Randy Watson, the next Kansas education commissioner, can only guess where the state’s ideological battles will have landed by the time he officially takes office July 1.
For now, he is still superintendent of the rural McPherson School District and all of its 2,360 students.
But he has been using his vacation time to travel the state in a listening tour that came Wednesday morning to Kansas City, Kan.
He and interim Kansas education commissioner Brad Neuenswander put some 140 people, mostly educators, to work reimagining Kansas schools.
He is hoping the budget and taxation wars in Topeka won’t burn too much turf before he arrives. He’s optimistic, even. There is a common-ground foundation of people who agree on the importance of a 21st century education, he said.
And the recent overwhelming voter support for local option budget tax increases show people still believe in their schools, he added.
“People hear what’s going on in Topeka, then they see what’s happening locally for schools,” Watson said in an interview aside from the workroom.
“Some people are saying they don’t support education in Topeka, but I don’t think that’s true,” he said. “They’re arguing over what the system should look like. … The session is not over, and when the dust settles, I think they will do the right thing.”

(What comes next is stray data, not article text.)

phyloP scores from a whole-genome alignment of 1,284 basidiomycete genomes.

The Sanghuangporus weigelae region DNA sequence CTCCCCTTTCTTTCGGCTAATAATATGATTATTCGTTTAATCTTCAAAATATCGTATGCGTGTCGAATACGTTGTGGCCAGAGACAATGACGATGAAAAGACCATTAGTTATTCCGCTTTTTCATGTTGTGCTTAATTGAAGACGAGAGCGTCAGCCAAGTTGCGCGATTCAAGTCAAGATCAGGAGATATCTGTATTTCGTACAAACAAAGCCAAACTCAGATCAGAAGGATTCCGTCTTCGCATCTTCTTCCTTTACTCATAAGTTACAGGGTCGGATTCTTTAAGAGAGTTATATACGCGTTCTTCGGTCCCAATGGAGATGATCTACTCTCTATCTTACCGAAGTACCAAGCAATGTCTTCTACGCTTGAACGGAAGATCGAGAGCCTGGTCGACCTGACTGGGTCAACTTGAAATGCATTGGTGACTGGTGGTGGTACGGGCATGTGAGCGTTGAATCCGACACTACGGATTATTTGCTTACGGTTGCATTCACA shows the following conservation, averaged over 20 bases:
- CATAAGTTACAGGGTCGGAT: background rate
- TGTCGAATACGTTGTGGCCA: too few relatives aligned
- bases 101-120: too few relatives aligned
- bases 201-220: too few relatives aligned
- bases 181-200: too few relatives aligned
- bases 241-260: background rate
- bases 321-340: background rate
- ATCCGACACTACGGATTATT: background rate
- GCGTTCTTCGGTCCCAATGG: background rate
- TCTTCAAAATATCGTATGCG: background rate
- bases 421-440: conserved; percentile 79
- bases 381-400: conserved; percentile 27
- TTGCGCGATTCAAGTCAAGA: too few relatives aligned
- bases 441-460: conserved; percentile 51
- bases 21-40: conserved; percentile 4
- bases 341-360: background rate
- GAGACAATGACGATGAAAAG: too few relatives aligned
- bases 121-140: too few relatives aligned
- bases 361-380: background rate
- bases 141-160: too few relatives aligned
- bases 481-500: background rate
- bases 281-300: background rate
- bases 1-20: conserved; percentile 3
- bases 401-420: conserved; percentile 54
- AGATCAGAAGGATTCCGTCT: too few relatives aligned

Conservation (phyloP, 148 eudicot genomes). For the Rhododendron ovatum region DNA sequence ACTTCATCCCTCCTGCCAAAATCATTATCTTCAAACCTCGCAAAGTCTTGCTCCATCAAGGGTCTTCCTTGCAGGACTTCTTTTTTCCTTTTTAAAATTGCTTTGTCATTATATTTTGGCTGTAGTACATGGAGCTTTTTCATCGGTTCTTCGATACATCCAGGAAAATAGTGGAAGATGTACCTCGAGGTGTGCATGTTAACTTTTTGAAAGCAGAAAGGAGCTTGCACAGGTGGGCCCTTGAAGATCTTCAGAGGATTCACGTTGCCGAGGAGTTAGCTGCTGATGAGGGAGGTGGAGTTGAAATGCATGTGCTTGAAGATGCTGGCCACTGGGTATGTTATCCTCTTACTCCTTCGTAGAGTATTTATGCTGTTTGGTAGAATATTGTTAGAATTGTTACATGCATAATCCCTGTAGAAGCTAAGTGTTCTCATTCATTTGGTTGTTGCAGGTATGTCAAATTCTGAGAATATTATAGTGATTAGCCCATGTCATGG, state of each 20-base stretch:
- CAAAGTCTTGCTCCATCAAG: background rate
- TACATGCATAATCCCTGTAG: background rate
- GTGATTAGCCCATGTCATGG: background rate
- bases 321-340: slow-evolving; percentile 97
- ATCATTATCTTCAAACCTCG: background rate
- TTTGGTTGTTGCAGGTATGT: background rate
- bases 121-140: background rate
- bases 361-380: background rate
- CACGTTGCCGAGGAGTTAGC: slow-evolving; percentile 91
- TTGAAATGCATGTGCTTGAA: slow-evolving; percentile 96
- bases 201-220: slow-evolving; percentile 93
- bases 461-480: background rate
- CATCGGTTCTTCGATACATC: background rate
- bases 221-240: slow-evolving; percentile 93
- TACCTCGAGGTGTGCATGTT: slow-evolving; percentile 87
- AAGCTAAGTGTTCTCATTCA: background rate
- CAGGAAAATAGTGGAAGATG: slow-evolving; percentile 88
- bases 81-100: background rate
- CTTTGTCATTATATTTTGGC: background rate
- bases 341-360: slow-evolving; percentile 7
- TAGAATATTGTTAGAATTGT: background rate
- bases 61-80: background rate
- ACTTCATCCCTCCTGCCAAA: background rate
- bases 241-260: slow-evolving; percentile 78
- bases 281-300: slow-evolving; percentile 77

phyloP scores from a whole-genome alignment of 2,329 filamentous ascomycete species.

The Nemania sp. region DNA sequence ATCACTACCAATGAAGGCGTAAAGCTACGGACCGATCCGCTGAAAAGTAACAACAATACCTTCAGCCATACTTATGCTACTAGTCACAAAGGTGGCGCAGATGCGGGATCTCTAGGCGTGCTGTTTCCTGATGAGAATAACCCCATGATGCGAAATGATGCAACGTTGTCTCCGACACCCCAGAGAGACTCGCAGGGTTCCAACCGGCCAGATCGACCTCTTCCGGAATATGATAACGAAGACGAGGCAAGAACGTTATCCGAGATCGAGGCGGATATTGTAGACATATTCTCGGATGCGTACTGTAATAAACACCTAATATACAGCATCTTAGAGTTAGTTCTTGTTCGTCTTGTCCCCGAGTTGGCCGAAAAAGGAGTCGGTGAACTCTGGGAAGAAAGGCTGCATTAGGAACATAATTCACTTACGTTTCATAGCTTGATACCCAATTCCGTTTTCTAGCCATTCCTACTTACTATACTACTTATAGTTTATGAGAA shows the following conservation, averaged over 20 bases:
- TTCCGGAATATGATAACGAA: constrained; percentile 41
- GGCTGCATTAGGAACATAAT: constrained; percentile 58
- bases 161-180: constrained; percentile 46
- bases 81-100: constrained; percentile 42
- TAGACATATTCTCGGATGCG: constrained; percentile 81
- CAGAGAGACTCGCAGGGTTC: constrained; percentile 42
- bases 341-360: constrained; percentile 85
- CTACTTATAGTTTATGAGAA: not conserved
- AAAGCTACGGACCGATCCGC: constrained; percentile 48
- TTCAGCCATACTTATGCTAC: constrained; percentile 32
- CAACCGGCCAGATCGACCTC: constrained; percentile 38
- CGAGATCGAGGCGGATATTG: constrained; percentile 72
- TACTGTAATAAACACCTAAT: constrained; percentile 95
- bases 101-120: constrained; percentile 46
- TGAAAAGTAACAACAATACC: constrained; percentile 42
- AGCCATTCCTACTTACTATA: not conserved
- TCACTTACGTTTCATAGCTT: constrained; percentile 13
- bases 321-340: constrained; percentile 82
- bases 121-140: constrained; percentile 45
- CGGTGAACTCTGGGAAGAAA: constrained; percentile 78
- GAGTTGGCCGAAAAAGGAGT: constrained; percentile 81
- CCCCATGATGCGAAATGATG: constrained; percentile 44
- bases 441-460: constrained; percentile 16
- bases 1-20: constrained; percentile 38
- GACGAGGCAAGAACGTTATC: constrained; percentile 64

Watson is stepping out of McPherson and into his statewide role in what he called an important window in time.
He reminded the workers at the tables of the storm clouds hanging over them, showing some of the education critics’ signs and billboards.
One showed a child, diminutive and sad-eyed, with the words: “Public education failed me.”
Another reflected the frustration of those who are fighting against the work in Kansas and other states to establish agreed-upon learning standards, saying schools are “rotten to the Common Core.”
Many of these ideological battles are raining condemnation on teachers.
When history looks back at this time, Watson said, “we’ll be embarrassed by the way we treated teachers.”
Better days are coming, he said, imploring the “best and brightest minds” in the room to help see them come.
The work from the 18 sessions plus potentially more meetings will be compiled and brought into a state school board retreat this summer after Watson takes office, board member Janet Waugh said.